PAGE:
M. Terry / SFVS

Belting Out The Hits — Discovery Prep’s strong lineup features four outstanding hitters in (l-r) Destiny Villanueva, Taylor Rodriguez, Samantha Flores and Victorie Leon.

Discovery Charter Preparatory High School doesn’t have the deepest pool of softball players to draw from — unless you consider a 255-student body population the equivalent of the Pacific Ocean.

Yet this young 2019 Warriors team — with 11 sophomores, one junior, one senior and one freshman on its roster — went undefeated in the North Valley for the program’s first outright league championship. They are the seventh seed in the City Section Division II bracket, and will host 10th seed Verdugo Hills today, May 9, in the first round of the playoffs.

And they don’t plan on a short playoff visit. “We can go farther than where we went last year,” said sophomore catcher Destiny Villanueva matter-of-factly.

The Warriors place great faith in a quartet of blossoming stars that Coach William Diaz dubbed “The Nightmare Sisters” — Villanueva, pitcher and fellow sophomore Samantha Flores, junior third baseman Taylor Rodriguez, and freshman utility infielder Victorie Leon. “They’re a nightmare for whoever has to defend against them,” Diaz said

None of the four is batting lower than .398 or has fewer than 29 hits. They typically bat second through fifth in the lineup and do a great job of sustaining rallies for Discovery, which averages a shade under 11 runs a game.

However, it wasn’t that long ago — 2007 to 2016 — that Discovery Prep went through 10 consecutive seasons with a losing record. Diaz, who became the head coach in 2013, endured four of those losing seasons before getting the Warriors on the plus side of the ledger.

“When I got there in 2013 we were more like a park-and-rec team,” Diaz said. “And then in 2014 I actually got my first team I was able to work with. But I still didn’t have kids I had worked with 3-4 years.”

He credits former player Rosa Ortega, a catcher who played for Discovery from 2014-17 and now attends Pierce College, for helping establish a sense of purpose and identity for the team.

“[Ortega] played four years here (121 games) without missing one game,” Diaz said. “That pushed the other kids to see the kind of the commitment, the kind of responsibility (that comes with being part of the team).

“Rosa showed us what was possible if we put the work into it.”

Rodriguez was a freshman when Ortega was a senior, and backs Diaz’ assessment. “She was a really big motivator and a good inspiration as a captain. She was always on top of you to make sure you were learning,” she said.

Still, Diaz took a leap of faith last year by primarily starting seven freshman, in part so this band of Warriors could grow as a group. The team responded by winning 16 games, 13 of them in the North Valley League, which helped them tie Lakeview Charter High for the championship. The Warriors entered the City Division III playoffs as a third seed, and reached the semifinals before losing to Grant.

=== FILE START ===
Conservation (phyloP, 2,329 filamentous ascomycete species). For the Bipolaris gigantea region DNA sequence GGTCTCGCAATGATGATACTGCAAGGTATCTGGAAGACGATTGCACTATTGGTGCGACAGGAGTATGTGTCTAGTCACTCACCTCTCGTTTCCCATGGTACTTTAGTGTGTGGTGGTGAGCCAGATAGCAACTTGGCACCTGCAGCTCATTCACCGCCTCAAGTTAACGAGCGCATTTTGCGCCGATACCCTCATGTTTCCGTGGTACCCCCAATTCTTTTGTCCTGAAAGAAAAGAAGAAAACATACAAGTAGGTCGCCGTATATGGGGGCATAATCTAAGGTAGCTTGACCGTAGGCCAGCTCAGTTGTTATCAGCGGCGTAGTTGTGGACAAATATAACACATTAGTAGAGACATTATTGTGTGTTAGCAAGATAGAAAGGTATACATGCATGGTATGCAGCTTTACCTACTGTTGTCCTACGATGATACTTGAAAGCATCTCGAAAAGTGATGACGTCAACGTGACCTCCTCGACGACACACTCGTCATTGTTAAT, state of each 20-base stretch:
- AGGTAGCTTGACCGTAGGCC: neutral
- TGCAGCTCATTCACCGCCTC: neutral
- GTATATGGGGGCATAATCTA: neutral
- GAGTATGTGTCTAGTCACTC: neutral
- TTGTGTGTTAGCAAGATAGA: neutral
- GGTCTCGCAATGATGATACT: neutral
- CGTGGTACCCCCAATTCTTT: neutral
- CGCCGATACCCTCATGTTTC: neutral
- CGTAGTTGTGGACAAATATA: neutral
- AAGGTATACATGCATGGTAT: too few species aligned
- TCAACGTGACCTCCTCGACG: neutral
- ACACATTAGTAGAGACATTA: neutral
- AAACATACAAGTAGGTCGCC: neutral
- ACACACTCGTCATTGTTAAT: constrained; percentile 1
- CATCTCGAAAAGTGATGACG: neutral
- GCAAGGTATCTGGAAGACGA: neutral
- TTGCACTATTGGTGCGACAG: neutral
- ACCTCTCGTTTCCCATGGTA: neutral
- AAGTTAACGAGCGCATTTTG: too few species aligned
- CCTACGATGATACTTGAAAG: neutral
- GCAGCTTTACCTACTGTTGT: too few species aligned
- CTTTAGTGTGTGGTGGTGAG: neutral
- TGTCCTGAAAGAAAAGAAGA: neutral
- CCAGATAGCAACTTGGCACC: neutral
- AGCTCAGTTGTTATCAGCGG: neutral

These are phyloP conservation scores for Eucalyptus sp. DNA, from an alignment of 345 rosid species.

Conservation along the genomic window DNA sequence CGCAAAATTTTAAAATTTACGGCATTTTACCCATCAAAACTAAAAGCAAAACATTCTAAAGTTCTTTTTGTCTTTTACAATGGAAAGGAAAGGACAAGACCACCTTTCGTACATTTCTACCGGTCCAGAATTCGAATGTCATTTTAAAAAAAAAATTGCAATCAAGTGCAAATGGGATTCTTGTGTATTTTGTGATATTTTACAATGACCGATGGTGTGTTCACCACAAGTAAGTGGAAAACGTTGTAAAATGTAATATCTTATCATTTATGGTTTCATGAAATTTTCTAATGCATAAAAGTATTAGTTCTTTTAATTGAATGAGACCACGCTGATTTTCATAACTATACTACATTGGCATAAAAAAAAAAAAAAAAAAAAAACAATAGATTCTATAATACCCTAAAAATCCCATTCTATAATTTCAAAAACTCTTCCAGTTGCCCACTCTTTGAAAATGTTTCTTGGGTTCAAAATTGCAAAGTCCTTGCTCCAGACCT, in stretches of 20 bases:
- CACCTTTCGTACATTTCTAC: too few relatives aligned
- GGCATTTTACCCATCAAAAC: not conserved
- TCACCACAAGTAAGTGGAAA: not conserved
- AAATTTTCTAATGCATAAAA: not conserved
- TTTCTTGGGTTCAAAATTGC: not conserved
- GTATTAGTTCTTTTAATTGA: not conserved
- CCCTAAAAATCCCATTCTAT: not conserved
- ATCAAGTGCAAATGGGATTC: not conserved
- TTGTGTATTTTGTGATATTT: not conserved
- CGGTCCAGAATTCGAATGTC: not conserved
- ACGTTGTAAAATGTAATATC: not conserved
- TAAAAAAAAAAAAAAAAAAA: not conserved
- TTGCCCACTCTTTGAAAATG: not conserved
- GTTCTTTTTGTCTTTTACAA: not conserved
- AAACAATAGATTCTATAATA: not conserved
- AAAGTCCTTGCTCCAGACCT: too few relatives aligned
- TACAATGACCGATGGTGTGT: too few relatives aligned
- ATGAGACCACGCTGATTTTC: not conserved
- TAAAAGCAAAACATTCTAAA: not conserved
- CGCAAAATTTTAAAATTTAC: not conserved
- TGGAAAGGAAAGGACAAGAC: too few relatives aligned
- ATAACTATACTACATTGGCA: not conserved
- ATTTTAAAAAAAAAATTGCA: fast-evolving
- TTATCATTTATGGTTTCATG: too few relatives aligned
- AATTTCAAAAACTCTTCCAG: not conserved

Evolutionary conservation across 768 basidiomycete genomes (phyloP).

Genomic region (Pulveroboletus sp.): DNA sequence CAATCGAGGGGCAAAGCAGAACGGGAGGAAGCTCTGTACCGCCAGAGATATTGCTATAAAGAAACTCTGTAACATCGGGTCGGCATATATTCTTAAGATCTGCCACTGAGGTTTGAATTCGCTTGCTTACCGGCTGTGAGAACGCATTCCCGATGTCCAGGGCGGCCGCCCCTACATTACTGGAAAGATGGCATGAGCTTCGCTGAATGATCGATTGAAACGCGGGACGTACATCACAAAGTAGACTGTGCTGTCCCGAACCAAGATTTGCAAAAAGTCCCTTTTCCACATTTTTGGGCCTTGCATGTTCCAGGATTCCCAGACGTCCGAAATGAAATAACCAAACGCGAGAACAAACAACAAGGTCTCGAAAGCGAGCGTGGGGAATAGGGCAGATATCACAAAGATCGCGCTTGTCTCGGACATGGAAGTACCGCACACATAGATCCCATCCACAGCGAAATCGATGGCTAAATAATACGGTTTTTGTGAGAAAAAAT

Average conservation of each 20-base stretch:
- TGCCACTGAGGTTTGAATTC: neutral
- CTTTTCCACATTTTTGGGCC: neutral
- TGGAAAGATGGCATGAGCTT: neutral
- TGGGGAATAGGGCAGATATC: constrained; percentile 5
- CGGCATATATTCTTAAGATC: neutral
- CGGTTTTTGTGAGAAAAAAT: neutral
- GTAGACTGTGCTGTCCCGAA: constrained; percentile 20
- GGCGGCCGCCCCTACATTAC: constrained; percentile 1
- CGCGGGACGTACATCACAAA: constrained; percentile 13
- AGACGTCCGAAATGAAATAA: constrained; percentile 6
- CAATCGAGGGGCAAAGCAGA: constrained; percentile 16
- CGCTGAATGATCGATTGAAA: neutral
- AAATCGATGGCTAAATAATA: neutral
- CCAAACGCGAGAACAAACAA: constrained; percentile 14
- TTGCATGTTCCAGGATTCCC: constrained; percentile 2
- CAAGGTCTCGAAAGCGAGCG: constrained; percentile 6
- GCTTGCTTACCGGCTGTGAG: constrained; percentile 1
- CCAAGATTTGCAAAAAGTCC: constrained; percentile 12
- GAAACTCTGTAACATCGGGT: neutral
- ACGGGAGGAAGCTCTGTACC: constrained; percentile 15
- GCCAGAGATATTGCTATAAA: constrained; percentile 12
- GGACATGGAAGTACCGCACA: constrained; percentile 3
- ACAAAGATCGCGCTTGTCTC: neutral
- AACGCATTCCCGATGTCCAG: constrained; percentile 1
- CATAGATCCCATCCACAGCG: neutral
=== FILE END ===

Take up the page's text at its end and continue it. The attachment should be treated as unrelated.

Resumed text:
The Warriors took inspiration from their progress. And when the players returned for this season, they could measure their growth in other ways.

“Honestly, my mental strength…I was really weak in the ninth grade,” Flores said. “I’d always been like that and my coaches before Coach Willy were really strict and mean to me. But he built my mentality and confidence.”

“I’ve [also] grown mentally,” Villanueva said. “When I first started, everything would get to me. Now I know the game and I know it’s just a game. We’re here to have fun and we shouldn’t take everything so much to heart.”

Leon, the precocious freshman who can play all four infield positions, had no trouble fitting in with her teammates “because I know most of them from travel ball and Little League…it’s really fun; kinda like a family.”

The 20-6 record this season is already the most wins in school history. It may be just the beginning for a group that — barring a mass exodus by transfer — can be together 1-2 more years.

Rodriguez hopes so. She likes the camaraderie and chemistry that now exists on the team.

“We already have a good relationship — especially when we’re on the field,” Rodriguez said. “We know how to play with each other, and we like to play with each other. That makes it more fun for us. And it takes the nerves off when you’re playing the game with people you like to play with.”

Adds Flores, “last year we had our ups-and-downs. But this year we’re more stable. Some girls who didn’t hit last year are now able to hit. We’re more consistent.”

Should the Warriors defeat Verdugo Hills in the first round, there is a potential matchup with Roosevelt High of Los Angeles, the second seed, in the quarterfinals — meaning the road gets rough in a hurry. But Diaz believes his team is prepared. The six losses have come mainly “against schools bigger than us or in higher divisions. The bigger schools get us ready for the playoffs [because his team faces] better pitching and so forth.”

There are several worthy storylines that could define the 2019 LA City Section softball playoffs, from San Fernando High getting the top seed in the Open Division ahead of Chatsworth and Kennedy, to Birmingham being the top seed in Division I where Chavez, Cleveland, Poly and Sylmar are looming, to Valley Academy of Arts & Sciences and Canoga Park taking their shots in Divisions III and IV.

But Discovery Charter Prep’s trip through the Division II bracket will be equally fascinating to watch — if only because it feels as if, no matter how this season ends, there is still so much of the Warriors’ story yet to tell.

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